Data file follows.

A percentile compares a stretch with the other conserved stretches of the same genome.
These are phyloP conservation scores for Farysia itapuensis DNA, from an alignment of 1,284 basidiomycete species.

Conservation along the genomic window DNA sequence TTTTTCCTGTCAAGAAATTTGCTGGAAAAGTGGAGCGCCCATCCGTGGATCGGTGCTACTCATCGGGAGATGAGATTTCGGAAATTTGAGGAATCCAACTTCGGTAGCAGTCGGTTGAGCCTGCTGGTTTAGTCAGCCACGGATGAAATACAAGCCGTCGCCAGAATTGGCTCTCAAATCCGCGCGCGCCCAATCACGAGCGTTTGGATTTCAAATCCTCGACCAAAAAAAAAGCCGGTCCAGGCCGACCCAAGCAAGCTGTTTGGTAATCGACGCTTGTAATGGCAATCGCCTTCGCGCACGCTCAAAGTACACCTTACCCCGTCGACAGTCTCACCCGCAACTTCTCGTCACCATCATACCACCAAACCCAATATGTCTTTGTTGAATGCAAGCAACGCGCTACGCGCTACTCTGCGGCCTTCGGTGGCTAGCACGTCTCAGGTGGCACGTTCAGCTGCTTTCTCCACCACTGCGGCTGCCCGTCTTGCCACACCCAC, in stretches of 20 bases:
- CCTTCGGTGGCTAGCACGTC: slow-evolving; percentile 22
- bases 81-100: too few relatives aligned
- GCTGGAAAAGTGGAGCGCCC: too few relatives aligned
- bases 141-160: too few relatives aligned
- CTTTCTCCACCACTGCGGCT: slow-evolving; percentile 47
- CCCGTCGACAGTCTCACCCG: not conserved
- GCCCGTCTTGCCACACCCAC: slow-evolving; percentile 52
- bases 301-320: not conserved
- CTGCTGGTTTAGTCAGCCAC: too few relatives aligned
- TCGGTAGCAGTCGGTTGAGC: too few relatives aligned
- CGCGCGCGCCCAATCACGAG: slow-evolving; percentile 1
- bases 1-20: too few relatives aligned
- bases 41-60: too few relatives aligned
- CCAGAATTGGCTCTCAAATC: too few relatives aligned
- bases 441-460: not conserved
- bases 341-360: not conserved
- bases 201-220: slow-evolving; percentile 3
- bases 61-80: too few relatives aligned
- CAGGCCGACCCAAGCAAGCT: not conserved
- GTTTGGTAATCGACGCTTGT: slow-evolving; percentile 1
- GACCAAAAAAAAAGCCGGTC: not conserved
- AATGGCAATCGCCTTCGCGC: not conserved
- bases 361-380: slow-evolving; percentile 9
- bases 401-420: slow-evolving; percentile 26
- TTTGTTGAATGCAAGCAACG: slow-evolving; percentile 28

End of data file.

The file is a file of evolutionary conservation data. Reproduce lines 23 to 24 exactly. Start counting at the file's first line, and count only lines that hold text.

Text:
- GTTTGGTAATCGACGCTTGT: slow-evolving; percentile 1
- GACCAAAAAAAAAGCCGGTC: not conserved